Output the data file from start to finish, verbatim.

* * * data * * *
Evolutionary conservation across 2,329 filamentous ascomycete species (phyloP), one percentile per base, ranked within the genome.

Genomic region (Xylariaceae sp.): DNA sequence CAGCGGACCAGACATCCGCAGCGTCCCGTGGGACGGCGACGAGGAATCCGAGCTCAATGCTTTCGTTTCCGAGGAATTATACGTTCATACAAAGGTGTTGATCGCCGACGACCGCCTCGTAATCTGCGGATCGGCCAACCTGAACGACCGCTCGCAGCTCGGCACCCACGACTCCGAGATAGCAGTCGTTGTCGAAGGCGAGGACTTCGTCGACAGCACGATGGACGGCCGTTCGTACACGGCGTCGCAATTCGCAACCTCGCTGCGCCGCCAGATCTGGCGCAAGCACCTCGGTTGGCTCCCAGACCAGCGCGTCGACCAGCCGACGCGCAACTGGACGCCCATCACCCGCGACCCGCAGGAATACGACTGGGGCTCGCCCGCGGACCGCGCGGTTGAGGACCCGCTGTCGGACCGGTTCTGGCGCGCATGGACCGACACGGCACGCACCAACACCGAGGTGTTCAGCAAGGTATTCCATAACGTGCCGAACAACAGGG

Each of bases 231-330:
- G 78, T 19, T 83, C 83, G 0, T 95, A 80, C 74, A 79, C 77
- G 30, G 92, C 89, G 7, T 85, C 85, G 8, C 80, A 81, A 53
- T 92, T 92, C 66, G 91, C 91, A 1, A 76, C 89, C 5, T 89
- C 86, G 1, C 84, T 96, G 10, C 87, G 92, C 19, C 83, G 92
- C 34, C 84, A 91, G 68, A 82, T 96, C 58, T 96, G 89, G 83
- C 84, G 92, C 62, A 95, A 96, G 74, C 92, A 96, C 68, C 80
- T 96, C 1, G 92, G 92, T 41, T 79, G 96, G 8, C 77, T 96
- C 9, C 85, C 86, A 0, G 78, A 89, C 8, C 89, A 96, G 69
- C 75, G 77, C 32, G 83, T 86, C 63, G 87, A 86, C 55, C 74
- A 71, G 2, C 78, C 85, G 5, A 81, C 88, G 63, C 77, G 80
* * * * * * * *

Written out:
Evolutionary conservation across 2,329 filamentous ascomycete species (phyloP), one percentile per base, ranked within the genome.

Genomic region (Xylariaceae sp.): DNA sequence CAGCGGACCAGACATCCGCAGCGTCCCGTGGGACGGCGACGAGGAATCCGAGCTCAATGCTTTCGTTTCCGAGGAATTATACGTTCATACAAAGGTGTTGATCGCCGACGACCGCCTCGTAATCTGCGGATCGGCCAACCTGAACGACCGCTCGCAGCTCGGCACCCACGACTCCGAGATAGCAGTCGTTGTCGAAGGCGAGGACTTCGTCGACAGCACGATGGACGGCCGTTCGTACACGGCGTCGCAATTCGCAACCTCGCTGCGCCGCCAGATCTGGCGCAAGCACCTCGGTTGGCTCCCAGACCAGCGCGTCGACCAGCCGACGCGCAACTGGACGCCCATCACCCGCGACCCGCAGGAATACGACTGGGGCTCGCCCGCGGACCGCGCGGTTGAGGACCCGCTGTCGGACCGGTTCTGGCGCGCATGGACCGACACGGCACGCACCAACACCGAGGTGTTCAGCAAGGTATTCCATAACGTGCCGAACAACAGGG

Each of bases 231-330:
- G 78, T 19, T 83, C 83, G 0, T 95, A 80, C 74, A 79, C 77
- G 30, G 92, C 89, G 7, T 85, C 85, G 8, C 80, A 81, A 53
- T 92, T 92, C 66, G 91, C 91, A 1, A 76, C 89, C 5, T 89
- C 86, G 1, C 84, T 96, G 10, C 87, G 92, C 19, C 83, G 92
- C 34, C 84, A 91, G 68, A 82, T 96, C 58, T 96, G 89, G 83
- C 84, G 92, C 62, A 95, A 96, G 74, C 92, A 96, C 68, C 80
- T 96, C 1, G 92, G 92, T 41, T 79, G 96, G 8, C 77, T 96
- C 9, C 85, C 86, A 0, G 78, A 89, C 8, C 89, A 96, G 69
- C 75, G 77, C 32, G 83, T 86, C 63, G 87, A 86, C 55, C 74
- A 71, G 2, C 78, C 85, G 5, A 81, C 88, G 63, C 77, G 80